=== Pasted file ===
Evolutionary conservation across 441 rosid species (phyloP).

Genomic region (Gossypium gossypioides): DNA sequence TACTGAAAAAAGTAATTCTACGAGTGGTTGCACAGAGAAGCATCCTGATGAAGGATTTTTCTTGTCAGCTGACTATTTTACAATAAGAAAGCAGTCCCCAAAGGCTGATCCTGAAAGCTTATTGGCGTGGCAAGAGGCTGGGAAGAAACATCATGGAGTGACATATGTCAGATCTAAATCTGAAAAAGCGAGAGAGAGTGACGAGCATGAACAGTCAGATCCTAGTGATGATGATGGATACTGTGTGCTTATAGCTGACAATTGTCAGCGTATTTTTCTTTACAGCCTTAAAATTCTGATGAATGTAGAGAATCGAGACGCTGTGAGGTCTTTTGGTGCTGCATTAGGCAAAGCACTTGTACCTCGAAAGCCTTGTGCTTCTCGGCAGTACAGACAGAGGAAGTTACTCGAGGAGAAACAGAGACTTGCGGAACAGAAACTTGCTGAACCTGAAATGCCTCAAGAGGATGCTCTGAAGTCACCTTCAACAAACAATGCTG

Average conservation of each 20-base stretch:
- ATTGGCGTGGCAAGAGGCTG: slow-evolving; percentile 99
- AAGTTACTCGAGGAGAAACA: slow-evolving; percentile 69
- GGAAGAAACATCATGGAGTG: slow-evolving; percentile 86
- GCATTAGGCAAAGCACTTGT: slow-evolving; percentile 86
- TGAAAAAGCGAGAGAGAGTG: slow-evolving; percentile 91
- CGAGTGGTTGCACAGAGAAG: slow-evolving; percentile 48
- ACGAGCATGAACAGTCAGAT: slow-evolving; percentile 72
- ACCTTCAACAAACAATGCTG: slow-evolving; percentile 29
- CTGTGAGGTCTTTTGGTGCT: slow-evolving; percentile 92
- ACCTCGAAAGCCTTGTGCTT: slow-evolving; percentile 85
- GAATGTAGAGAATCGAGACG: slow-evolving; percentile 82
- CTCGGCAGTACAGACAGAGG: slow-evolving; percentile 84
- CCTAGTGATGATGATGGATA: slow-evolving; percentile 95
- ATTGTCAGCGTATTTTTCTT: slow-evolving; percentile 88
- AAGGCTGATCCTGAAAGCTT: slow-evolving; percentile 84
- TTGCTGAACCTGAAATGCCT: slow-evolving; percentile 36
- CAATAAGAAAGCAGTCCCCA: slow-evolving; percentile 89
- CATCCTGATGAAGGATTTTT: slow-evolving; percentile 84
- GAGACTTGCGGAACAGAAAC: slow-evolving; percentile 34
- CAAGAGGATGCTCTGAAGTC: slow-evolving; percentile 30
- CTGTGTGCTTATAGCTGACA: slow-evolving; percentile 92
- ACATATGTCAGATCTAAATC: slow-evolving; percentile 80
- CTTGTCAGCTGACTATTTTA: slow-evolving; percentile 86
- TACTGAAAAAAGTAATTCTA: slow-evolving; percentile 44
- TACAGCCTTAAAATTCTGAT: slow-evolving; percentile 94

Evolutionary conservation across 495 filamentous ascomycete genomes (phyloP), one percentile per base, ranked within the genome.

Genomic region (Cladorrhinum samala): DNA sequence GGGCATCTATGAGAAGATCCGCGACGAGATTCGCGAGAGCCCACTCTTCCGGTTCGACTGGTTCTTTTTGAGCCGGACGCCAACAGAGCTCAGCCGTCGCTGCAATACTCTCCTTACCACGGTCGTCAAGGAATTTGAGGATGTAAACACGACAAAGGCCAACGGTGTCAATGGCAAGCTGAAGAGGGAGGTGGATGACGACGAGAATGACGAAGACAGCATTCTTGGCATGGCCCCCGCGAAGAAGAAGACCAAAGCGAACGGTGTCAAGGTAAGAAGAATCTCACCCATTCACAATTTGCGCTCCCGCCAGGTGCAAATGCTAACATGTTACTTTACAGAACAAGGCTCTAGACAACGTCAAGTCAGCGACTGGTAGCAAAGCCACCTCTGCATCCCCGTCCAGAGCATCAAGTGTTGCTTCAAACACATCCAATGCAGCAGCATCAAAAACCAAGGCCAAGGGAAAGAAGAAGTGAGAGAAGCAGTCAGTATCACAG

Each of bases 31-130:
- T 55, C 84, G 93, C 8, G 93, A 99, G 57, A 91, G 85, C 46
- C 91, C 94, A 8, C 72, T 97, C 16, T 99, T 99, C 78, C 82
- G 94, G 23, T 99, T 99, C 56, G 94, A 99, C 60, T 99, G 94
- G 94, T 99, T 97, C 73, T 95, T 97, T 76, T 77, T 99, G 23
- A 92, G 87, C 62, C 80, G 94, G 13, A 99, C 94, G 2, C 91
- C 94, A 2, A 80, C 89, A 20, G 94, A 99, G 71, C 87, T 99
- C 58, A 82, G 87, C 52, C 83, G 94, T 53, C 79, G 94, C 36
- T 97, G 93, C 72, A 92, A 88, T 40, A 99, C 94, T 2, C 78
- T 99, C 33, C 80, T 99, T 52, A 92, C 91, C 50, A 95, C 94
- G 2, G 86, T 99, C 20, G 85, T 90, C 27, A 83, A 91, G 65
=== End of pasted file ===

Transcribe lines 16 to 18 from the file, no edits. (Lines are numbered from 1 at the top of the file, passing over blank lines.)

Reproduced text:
- CCTAGTGATGATGATGGATA: slow-evolving; percentile 95
- ATTGTCAGCGTATTTTTCTT: slow-evolving; percentile 88
- AAGGCTGATCCTGAAAGCTT: slow-evolving; percentile 84